ACLU alleges discrimination in 138 NJ districts

Part 87 of 87 in the series Educating America

By Mary C. Tillotson |

The ACLU has threatened to sue 138 school districts in New Jersey, alleging they’re discriminating against undocumented immigrants by requiring parents to provide a driver’s license or photo identification.

The ACLU, after it won its suit against one school district, surveyed other districts in the state and found 138 that require a photo ID.

Districts are allowed to test for a student’s age and residence but nothing else — and they must allow any school-age child in the district to enroll, said Alex Shalom, senior staff attorney for the ACLU-NJ, which has told school districts it would sue if they don’t comply within a month.

Most school districts have responded, saying they intend to comply with the law, said Heather Kays of Choice Media.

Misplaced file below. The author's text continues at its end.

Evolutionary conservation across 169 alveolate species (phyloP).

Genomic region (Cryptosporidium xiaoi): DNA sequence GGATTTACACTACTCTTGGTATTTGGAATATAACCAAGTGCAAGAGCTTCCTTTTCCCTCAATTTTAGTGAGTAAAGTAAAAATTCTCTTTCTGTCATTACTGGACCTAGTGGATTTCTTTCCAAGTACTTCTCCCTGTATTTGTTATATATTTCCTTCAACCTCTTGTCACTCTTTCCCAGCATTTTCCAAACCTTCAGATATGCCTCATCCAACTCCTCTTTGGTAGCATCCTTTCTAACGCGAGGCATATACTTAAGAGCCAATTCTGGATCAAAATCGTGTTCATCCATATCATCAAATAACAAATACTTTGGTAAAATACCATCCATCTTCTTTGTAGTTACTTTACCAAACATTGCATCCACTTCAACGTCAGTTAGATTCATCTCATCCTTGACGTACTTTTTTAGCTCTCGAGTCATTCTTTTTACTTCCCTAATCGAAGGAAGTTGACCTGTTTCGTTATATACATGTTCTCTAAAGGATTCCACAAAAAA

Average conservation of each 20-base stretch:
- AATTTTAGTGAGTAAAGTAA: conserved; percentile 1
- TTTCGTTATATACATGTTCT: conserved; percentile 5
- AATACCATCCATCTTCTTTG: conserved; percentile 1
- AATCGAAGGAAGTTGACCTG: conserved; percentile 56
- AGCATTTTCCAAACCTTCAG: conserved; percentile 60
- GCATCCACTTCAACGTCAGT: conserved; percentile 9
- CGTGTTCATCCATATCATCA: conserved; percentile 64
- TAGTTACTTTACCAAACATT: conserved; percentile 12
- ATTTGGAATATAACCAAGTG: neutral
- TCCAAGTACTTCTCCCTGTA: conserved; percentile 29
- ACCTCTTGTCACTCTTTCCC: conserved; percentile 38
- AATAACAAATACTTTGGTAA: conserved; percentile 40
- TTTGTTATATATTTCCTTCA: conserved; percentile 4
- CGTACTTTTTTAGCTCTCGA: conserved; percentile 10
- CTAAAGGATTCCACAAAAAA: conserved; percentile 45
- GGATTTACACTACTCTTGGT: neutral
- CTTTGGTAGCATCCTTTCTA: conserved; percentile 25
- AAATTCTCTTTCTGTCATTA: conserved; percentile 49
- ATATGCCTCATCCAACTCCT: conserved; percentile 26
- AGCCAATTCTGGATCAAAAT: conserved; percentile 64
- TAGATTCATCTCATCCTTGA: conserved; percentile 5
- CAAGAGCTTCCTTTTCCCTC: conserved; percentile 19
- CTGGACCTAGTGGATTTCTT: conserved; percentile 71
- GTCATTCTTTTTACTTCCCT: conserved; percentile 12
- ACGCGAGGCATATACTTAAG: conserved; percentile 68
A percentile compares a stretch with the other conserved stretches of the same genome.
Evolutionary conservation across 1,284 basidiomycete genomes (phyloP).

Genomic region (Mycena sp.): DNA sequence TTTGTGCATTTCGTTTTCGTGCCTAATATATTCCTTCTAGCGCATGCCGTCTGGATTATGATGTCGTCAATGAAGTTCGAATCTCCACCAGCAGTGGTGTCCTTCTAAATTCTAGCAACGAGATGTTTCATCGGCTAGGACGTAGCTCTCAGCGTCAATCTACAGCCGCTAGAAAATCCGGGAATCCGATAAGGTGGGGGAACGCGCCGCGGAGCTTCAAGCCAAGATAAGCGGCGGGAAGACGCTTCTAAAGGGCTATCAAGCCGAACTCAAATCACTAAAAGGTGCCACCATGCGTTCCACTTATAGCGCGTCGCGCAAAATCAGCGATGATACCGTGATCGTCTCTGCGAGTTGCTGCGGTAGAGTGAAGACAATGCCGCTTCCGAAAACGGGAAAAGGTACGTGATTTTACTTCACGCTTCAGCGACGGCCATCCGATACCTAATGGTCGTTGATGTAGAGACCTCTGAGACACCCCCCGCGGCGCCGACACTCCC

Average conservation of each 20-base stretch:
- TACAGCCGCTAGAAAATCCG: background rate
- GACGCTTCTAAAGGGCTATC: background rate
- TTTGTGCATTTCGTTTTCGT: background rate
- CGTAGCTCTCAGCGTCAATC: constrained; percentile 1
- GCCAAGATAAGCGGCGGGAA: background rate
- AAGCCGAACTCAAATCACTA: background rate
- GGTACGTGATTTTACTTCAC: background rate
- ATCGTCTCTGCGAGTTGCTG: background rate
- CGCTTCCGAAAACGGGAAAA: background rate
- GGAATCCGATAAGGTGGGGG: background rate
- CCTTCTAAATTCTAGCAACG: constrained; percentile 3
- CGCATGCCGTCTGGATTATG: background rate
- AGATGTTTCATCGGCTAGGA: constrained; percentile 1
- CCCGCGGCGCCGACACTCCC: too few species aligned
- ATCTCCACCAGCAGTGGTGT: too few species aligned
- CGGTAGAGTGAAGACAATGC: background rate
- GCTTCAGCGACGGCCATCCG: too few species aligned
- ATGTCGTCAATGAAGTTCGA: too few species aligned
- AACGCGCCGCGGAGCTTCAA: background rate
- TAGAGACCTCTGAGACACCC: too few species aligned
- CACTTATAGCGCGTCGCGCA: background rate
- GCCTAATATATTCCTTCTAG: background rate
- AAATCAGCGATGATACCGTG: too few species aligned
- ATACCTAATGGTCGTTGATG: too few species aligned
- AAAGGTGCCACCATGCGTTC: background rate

Bob Bowdon, executive director of Choice Media, said it may be unfair to allow undocumented residents — who may not be paying taxes — access to the school while taxpaying American citizens — who live in the next district over — cannot attend.

“We’re not a fan of education by zip code to begin with,” said Peter Hanley, executive director of the American Center for School choice and guest on the April 3 segment of Reform School. “That’s a big part of the problem. We shouldn’t be educating kids by zip code. Parents should be able to choose where their children go to school.”

Hanley and Choice Media also discussed Alaskan teacher tenure laws, three education reform proposals in Tennessee, food waste in Los Angeles schools, a federal charter school bill and a Tennessee teacher who stapled three students’ arms.

Contact Mary C. Tillotson at